EDITORIAL: Shell incident serious, but doesn't deserve overreaction
On Jan. 5, while the Shell drill rig Kulluk was bobbing along the shores of Sitkalidak Island, a fuel leak inside a fish processing vessel triggered the bilge pump and sent 150 gallons of diesel fuel into Kodiak Harbor.
This past Nov. 13, the tug Polar Wind was pulling the barge Unimak Trader between Sand Point and Dutch Harbor when it lost its towline, began taking on water and went aground on Ukolnoi Island east of Cold Bay. Investigators discovered that some 6,000 gallons of diesel fuel spilled from the Polar Wind within Steller sea lion critical habitat but had been dissipated by the adverse weather.
Last June in Kodiak, the U.S. Army landing craft Monterrey struck Kalsin Reef and spilled 15,000 gallons of No. 2 diesel into Chiniak Bay, resulting in the largest spill at Kodiak in more than a decade and a cleanup of fuel that washed up on the Emerald Isle’s beaches.
At the time, this is what Steven Russell of the Alaska Department of Environmental Conservation told the Kodiak Mirror (emphasis ours): “We consider this a significant spill. We have spills of this size (statewide) fairly frequently, usually in the winter months during vessel groundings.”
Every one of the above incidents involved transportation accidents or malfunctions that resulted in fuel spills that reached beaches and/or critical habitat for various fish and mammal species. Not one, however, received the sort of attention that the drifting and eventual grounding of the Kulluk has gotten without a drop of oil or diesel being spilled.
This isn’t meant to minimize the seriousness of what has happened with the Kulluk, but rather to put it into the proper context.
None of the above incidents triggered any debate over tug-and-barge transportation, at-sea fish processing or the Army’s competence.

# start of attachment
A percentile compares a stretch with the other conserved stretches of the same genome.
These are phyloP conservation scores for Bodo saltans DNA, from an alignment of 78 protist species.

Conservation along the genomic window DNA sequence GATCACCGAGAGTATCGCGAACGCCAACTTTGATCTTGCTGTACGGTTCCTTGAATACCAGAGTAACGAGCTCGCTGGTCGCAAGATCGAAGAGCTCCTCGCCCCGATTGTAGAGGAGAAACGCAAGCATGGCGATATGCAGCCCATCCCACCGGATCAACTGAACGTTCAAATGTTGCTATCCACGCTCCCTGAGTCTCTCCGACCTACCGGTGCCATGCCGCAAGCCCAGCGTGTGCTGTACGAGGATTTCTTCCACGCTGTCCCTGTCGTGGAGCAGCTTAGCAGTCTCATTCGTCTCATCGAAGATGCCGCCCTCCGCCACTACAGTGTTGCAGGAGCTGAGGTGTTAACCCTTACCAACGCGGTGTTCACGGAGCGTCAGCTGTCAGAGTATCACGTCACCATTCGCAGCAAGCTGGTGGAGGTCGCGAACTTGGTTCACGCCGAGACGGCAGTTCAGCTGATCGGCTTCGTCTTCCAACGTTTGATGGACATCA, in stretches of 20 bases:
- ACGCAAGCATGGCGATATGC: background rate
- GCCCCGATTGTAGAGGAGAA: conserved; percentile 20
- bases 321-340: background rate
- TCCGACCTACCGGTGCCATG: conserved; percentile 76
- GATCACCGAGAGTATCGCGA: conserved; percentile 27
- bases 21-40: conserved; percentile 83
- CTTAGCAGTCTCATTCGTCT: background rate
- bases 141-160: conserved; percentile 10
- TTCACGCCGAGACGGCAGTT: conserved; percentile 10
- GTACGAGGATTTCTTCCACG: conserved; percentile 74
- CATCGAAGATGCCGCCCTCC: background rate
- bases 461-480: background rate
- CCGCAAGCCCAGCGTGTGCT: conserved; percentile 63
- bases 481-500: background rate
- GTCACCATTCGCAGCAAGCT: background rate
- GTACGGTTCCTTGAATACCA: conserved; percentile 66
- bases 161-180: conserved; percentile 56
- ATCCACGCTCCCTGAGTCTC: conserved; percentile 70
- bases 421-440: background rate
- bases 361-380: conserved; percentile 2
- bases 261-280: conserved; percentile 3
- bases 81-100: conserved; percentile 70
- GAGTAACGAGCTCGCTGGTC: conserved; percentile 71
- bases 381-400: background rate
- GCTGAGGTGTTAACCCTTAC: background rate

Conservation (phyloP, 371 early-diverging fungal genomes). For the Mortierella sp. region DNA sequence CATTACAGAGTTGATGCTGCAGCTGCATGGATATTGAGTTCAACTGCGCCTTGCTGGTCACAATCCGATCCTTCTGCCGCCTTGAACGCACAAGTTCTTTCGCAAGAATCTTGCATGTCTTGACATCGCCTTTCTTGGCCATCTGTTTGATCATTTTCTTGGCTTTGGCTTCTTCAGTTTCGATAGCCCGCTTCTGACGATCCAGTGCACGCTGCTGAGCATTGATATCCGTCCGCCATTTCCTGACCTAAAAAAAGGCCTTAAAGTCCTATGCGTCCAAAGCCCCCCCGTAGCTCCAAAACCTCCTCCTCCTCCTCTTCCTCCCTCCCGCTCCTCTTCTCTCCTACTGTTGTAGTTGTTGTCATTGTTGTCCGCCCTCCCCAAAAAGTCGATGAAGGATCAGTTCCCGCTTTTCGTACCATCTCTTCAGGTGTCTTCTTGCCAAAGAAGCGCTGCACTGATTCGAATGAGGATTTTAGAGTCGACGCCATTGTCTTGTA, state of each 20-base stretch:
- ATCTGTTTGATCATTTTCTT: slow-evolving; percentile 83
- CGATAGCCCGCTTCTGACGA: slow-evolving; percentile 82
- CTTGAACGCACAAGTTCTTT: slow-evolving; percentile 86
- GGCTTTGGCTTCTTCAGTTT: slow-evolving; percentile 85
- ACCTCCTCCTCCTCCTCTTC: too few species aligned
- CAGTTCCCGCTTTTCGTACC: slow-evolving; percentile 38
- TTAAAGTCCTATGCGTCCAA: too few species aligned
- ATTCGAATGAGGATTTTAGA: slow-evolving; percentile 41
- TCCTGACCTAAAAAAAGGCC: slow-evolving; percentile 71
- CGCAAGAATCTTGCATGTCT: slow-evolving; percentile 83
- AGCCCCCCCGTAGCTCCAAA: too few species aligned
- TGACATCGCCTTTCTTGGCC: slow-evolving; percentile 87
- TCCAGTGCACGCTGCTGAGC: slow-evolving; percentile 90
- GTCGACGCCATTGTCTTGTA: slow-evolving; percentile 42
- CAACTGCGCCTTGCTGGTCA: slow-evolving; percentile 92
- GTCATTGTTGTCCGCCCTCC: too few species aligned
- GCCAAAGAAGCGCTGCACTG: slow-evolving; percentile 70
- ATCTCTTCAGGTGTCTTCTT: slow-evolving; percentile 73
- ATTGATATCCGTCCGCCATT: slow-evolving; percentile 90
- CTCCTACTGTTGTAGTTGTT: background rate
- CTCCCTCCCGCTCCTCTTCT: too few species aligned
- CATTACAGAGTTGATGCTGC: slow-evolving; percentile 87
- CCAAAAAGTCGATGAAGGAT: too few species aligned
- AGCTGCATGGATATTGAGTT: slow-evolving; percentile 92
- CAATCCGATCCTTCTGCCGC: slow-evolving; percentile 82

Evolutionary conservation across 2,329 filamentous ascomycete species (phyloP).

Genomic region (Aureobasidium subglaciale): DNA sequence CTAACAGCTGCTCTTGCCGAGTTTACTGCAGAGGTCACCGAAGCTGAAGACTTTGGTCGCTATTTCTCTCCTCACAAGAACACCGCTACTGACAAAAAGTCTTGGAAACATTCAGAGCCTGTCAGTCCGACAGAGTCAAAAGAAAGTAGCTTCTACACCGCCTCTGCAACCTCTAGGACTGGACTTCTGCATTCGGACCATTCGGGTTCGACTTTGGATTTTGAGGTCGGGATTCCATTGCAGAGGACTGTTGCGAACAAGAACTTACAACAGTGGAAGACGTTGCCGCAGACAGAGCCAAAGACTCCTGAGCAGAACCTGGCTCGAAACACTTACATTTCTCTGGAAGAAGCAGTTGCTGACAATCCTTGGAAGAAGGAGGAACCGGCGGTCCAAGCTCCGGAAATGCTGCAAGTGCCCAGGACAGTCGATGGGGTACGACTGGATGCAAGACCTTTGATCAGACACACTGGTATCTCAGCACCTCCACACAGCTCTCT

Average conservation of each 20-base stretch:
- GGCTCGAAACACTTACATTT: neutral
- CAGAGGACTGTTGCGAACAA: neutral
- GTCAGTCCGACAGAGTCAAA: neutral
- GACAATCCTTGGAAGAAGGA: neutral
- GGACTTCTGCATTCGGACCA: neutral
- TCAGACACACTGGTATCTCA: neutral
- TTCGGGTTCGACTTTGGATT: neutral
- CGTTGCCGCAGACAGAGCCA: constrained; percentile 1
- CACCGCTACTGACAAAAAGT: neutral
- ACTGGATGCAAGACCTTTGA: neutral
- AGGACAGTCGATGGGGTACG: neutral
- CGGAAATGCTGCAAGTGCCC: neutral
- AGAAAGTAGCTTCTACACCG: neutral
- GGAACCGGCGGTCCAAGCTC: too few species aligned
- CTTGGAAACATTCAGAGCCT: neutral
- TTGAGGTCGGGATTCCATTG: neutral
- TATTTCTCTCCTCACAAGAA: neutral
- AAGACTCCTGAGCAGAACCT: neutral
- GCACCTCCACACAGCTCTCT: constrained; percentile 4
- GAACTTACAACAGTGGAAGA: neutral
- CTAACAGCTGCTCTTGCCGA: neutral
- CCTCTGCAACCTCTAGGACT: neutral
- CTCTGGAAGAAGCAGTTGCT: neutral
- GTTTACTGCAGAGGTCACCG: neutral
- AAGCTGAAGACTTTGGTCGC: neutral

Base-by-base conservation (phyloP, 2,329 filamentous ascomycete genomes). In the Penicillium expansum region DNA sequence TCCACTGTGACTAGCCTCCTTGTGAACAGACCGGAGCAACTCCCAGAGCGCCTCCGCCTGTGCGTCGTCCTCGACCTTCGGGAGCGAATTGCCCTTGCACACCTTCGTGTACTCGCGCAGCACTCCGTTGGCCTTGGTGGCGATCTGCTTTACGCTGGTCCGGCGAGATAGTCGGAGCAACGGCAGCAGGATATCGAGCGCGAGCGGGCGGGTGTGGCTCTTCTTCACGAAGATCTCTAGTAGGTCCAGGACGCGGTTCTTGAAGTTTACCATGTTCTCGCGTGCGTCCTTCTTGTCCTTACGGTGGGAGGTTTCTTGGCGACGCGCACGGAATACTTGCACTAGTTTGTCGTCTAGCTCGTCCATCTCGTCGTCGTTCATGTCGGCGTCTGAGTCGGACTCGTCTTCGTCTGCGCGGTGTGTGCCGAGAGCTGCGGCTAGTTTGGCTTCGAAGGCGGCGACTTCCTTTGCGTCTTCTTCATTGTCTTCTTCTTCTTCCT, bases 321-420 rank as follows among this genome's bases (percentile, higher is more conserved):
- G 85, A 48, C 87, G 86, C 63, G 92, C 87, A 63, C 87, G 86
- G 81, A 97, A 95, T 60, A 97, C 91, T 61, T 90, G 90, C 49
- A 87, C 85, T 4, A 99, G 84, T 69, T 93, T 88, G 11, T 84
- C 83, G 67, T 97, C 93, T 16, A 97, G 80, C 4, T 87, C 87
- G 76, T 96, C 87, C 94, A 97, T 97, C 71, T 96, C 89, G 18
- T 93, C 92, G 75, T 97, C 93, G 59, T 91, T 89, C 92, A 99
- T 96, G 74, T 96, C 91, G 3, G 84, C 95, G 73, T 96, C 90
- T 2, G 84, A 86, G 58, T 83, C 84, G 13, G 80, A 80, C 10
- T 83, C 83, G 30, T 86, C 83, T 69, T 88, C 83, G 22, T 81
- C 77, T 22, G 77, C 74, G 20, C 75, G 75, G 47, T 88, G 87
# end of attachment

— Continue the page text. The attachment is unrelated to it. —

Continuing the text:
Yet today, the opponents of Shell’s quest to explore and eventually produce oil from the Outer Continental Shelf off Alaska’s Arctic coast want to use the Kulluk incident as proof positive that Shell cannot “master” Arctic conditions and should therefore be stopped in its tracks.
Here’s a newsflash: Nobody has ever conquered Alaska’s weather or its seas, and if the bar for operating in Alaska is mastering Mother Nature then every fishing boat, tug, barge and cargo ship should be tied up permanently.
Although Shell was able to complete limited “top hole” work in the Arctic without incident in a shortened season last summer and fall, a series of mishaps and technical problems preceding its flotilla reaching the Chukchi and Beaufort seas has also contributed to the heightened attention to the Kulluk grounding and legitimate questions about whether the company knows what it is doing.
To be sure, Shell cannot be let off the hook for the issues with its spill response barge Arctic Challenger resulting in the vessel being denied certification to operate in the OCS and thereby preventing the company from drilling to oil-bearing depths. There are also the recent reports of alleged crew safety violations with the other drill ship Noble Discoverer that held it up in Seward for weeks while the Coast Guard investigated, which are more troubling from this perspective than a tug engine failure, possibly from contaminated fuel, that contributed to the grounding of the Kulluk.
After five years of preparation and false starts for its Arctic operation, Shell should have had its boxes checked on issues such as electrical systems and safety measures long before now, and had those problems not arisen there would be less ammunition for the company’s critics, who, in any case, need none at all in their attempts to shoot down OCS development.
Investigations under way by the Department of the Interior and the U.S. Coast Guard should be welcomed by Shell, and we of course hope they don’t become politically driven even though that is probably a wildly optimistic sentiment with Congressional vultures already circling.
There are serious questions for Shell, but using this incident as a reason to stop OCS exploration is an opportunistic overreaction by those who oppose development of all kinds all the time and must be resisted.